So it seems clear to me that the Jews of the period were not only familiar with the process of crucifixion before the Romans (the Persians also practiced crucifixion long before the Romans), but even practiced it as a form of punishment from time to time.  See further D.J Halperin, ‘Crucifixion, the Nahum Pesher and the Rabbinic Penalty of Crucifixion,’ The Journal of Jewish Studies 32 (1981), 32-46, esp. 44; and J.A. Fitzmyer, ‘Crucifixion in Ancient Palestine, Qumran Literature, and the New Testament’, Catholic Bible Quarterly 40 (1978), 493-513

Tackling a Storm God: A Deist’s Impression of Yahweh and the Control over Weather

1. The Crisis

On May 20th, an F5 tornado wrecked havoc in the community of Moore, Oklahoma. Scores of people died, including children; the tornado spared little. Through the devastation, a community mourned together and united, an inspiring story that has brought tales of heroism and perseverance in the face of such a catastrophic event. But like a Classical Greek play, a divine force takes a strong role as the great and powerful rod of Justice and Vengeance. This time, however, the narrative is just too annoying for me to stay out of it.

There are three sides of this story represented in the media, by talking heads and pundits, that make up this little ancient tragedy redivivus: (1) On the main stage is Yahweh, the omnipotent, destroyer of the wicked and/or savior to the fallen, but there are also (2) the fundamentalist, ultra-conservative Christian Army and (3) the disbelieving, anti-Religion, secularists who are both trying to spin this disaster to fit a preconceived notion about how the universe works and which forces govern the weather. It is a story that has played out in nearly every tragedy. I’m not saying who I think is right or wrong, but I do think that there is a serious mental lapse happening in both groups. As a agnostic deist, I have one foot in heaven and one foot in hell, and I’m quite content here; but it does give me, I believe, an interesting perspective on the situation and, frankly, I’m just too annoyed by all the polemics and rhetoric to not get involved.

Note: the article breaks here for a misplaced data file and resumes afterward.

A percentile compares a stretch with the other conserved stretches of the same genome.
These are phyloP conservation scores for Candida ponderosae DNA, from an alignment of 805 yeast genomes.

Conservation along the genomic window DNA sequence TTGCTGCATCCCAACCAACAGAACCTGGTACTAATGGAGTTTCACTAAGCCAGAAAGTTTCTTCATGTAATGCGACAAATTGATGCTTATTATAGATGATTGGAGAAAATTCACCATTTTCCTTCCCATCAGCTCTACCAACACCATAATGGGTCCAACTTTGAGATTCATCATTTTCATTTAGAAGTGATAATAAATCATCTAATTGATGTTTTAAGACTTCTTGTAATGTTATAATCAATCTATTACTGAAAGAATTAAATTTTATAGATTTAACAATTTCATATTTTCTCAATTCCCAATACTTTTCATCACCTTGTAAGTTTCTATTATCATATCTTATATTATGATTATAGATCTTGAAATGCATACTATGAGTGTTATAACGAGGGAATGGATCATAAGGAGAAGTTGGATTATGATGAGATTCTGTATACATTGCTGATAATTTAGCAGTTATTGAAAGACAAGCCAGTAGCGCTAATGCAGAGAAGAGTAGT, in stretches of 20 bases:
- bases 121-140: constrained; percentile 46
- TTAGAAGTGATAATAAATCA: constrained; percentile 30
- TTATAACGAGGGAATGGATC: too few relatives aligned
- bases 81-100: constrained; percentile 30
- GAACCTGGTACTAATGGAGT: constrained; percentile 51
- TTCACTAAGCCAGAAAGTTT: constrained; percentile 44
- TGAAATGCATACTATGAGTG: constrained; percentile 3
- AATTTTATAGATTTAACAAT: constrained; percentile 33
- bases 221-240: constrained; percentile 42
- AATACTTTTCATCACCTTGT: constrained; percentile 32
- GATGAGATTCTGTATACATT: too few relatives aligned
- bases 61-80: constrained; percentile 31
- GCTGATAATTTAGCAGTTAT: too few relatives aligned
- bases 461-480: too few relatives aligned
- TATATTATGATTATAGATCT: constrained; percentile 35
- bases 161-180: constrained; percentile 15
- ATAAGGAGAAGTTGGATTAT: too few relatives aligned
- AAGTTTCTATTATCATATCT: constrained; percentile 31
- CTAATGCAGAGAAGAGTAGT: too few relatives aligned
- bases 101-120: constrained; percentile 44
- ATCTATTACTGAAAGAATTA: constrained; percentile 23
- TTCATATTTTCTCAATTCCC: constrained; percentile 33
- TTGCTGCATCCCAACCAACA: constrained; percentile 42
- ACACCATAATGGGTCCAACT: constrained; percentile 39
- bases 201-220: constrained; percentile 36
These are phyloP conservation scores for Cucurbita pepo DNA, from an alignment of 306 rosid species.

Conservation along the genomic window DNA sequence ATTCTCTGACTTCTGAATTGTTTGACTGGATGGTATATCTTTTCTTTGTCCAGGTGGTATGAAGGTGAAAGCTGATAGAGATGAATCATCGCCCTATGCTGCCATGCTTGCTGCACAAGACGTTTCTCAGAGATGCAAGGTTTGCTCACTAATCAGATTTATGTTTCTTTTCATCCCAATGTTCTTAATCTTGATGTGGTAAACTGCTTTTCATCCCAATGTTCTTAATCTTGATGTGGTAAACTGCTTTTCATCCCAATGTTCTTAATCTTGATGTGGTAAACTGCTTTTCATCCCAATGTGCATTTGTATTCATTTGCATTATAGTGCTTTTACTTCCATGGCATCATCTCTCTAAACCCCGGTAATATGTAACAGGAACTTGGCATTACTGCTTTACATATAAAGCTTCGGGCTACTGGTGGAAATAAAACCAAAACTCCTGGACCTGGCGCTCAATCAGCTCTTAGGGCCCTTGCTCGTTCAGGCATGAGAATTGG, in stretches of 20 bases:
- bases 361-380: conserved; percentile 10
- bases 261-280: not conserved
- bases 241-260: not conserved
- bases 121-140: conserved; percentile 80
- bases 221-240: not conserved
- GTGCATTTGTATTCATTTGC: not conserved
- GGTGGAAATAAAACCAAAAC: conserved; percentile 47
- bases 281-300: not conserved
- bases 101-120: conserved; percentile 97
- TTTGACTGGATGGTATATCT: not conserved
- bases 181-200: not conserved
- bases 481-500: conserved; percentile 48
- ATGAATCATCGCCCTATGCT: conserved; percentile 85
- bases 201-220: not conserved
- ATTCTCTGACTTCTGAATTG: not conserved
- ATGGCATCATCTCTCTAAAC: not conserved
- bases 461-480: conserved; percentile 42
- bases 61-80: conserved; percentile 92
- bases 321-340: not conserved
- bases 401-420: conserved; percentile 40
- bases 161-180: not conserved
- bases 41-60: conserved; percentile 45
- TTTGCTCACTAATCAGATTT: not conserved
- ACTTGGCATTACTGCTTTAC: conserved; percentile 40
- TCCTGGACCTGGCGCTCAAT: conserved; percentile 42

2. The Blame Game

During the 2nd Century CE, Marcus Aurelius launched an assault on the Quadi, a Germanic tribe that had successfully routed a Roman Legion and laid siege to a town before being driven back by Aurelius’ army. During this assault, the Quadi had gained the upper hand. At one point, his army starving, dehydrated, and near defeat–surrounded on all sides by a vicious enemy intent on killing them, Marcus Aurelius humbly prayed to the gods for help. Within moments, a sudden storm brewed on the horizon and quickly started to drench the tired, thirsty Romans. Thunder crackled above them and giant lightning bolts seemed to be hurtling down into the ranks of the Quadi–some were struck, others scattered; the Romans, taking this as a sign, pressed forward and won the day.

A relief from the Column of Marcus Aurelius is a contemporary witness to the event; Notice a god hovering over the Roman legion, water raining down from his arms and body, with soldiers lifting up their shields so they might be filled with water.